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Discussion Starter · #1 · (Edited)
Hello all,
I am looking at buying a 2002 EX model with 202k miles on it. The listing price is pretty fair according to KBB, and I'm sure I can talk them down a little more too.
The photos look clean and the owner is a CR-V fan apparently, since they're replacing this one with a new model. I haven't gone to look at it, so maybe some advice on things to look for with these specifically as well?
Mainly, I was wondering what kind of miles one can expect from these cars, maybe an estimate on the low end for if it wasn't perfectly maintained and high end averages for very well maintained vehicles.
Thank you
 

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Its a K series engine. They can go on for quite a while. Ive posted on other threads. Im on around 405,000km. I bought mine at 212,000km in 2012.
Pay attention to the person you are buying it from. That will give a idea of how it has been kept.
Things around the engine will have to be replaced, CV joint, boot, power steering pump, drivers side door actuator etc as they break down due to age. Engine will be fine. The engine will burn a bit of oil. Just top it up and don't let it go low. Otherwise that will stretch the timing chain. Thats the big issue.
If you can find a independent Honda specialist, go to them to give it a once over. But they are reliable for the most part.
 

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If yours have timing chain just have a shop inspect it for wear and stretch on it otherwise they will last longer then timing belt. So have it inspected and replaced if it is showing wear and stretch.
 

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Mine has 254k still going strong 0 issues. As long as it's been maintained it'll last a long time. Only issue that Will come up is if the timing chain system hasn't been replaced it will need to be at some point. That's the weak point, get that done and last 300-400k no problem.

Sent from my SM-G781U using Tapatalk
 

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We recenly bought a 2002 CRV and it's 234K, I think and had to change the Knock Sensor and now the value solenoid because of the rust. But so far it's good mileage like 48mpg calculated which is better then my sedan at 26mpg. So now this is my distance CRV to work and home for now til we get another CRV to replace my sedan.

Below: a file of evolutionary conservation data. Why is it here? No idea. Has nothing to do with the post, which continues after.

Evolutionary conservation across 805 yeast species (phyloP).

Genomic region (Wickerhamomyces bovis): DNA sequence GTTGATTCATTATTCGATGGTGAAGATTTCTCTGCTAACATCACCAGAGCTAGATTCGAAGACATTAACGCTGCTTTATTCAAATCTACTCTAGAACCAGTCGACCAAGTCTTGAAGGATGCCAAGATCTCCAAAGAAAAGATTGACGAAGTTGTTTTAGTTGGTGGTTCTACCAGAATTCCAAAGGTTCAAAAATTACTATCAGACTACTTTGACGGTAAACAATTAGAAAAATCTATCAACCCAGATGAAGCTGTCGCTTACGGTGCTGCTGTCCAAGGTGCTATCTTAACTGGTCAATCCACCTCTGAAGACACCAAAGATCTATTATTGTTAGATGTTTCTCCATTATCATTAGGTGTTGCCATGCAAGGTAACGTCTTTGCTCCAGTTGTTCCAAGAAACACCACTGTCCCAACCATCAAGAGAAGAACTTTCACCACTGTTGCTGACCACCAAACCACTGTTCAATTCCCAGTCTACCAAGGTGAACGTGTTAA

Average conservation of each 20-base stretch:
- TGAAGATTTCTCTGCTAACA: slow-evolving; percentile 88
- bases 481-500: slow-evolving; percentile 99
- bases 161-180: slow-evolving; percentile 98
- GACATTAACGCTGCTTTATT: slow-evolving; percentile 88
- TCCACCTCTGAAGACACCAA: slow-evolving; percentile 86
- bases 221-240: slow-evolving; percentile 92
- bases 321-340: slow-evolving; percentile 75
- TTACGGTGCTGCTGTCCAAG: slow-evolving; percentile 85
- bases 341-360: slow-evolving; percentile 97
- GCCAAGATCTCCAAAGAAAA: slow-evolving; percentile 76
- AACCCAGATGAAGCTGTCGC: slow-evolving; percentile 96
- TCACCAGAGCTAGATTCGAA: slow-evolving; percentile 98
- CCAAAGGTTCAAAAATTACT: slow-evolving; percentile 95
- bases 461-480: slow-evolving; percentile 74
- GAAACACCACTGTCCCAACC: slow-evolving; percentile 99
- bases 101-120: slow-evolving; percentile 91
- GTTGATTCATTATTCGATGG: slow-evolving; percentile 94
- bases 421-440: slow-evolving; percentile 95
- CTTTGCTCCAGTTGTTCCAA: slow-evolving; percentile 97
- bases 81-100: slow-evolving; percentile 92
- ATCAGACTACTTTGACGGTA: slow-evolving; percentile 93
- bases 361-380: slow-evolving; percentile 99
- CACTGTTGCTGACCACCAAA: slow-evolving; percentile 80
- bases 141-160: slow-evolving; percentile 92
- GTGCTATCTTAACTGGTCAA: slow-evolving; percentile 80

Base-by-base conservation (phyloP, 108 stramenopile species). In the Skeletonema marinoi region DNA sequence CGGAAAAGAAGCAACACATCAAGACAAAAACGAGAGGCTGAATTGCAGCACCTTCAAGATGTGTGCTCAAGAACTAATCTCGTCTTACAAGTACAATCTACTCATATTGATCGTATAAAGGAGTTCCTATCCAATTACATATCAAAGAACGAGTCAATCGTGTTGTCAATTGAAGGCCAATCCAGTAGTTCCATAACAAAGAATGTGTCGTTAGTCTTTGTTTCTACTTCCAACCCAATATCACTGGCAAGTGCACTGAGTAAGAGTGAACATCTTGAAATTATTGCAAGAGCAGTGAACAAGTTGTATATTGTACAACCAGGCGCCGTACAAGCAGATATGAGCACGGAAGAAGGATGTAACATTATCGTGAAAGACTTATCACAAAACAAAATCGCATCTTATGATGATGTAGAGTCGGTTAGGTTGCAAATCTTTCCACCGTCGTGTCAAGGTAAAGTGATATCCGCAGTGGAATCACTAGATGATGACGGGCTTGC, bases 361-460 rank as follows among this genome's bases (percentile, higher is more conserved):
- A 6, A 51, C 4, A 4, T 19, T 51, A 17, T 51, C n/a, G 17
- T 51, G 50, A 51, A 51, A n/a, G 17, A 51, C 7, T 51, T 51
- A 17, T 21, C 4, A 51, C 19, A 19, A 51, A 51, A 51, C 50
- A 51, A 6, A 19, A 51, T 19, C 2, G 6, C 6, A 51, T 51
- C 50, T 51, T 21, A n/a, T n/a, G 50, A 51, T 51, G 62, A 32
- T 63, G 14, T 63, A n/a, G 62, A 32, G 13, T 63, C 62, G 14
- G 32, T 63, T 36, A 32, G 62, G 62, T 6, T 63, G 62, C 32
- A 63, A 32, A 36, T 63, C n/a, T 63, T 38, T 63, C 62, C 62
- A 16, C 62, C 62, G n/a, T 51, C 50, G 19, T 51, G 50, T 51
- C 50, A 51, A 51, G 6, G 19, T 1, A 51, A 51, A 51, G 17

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Discussion Starter · #6 ·
Thank you all for the advice.

We recenly bought a 2002 CRV and it's 234K, I think and had to change the Knock Sensor and now the value solenoid because of the rust. But so far it's good mileage like 48mpg calculated which is better then my sedan at 26mpg. So now this is my distance CRV to work and home for now til we get another CRV to replace my sedan.
48?? That's double what I've seen everywhere. That's hybrid levels of MPG. Pardon my skepticism but I don't think you did your math right.
 

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Thank you all for the advice.


48?? That's double what I've seen everywhere. That's hybrid levels of MPG. Pardon my skepticism but I don't think you did your math right.
I've checked with my receipt. I keep mileage and trip mileage every time I gas up resetting mileage to "0" every fill-up. I did the math right twice and that was the number mileage divided by gals pumped that's how I got the number. And now my gas is at half tank which is close to the 400 miles traveled already previous.

Update:
Lastest shows 35mpg and 38mpg. I looked at the receipt and double checked the mileage and how much gals and still don't get why that time showed differently. But I looked at how much gals pumped to mileage and they looked close to the same numbers.
 

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Thank you all for the advice.


48?? That's double what I've seen everywhere. That's hybrid levels of MPG. Pardon my skepticism but I don't think you did your math right.
You're right. A CR-V getting 48mpg? It would be the only one in the world!
 

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I have a 2003 with 281000 Norwegian Kms on it.

In the past couple of years I've replaced the shock absorbers (the OEM's from new were terrible at these kms).

I've also done most of the rubber bushes and the lower front ball joints are a common failure point. The OEMs will last 200000kms plus, but the after market ball joints are rubbish, 50kms if you're lucky, try to find a good brand (MOOG etc).

They can rust from the inside around the fuel filler cap. Check the front subframe mounting points (4 of them) and maybe the rear swinging arm mounts. Otherwise, pretty good for not going rotten.

Original exhausts are stainless steel so the pipe joints and gaskets will go before the pipes (the manifold to the first exhaust pipe is a common failure according to my parts shop).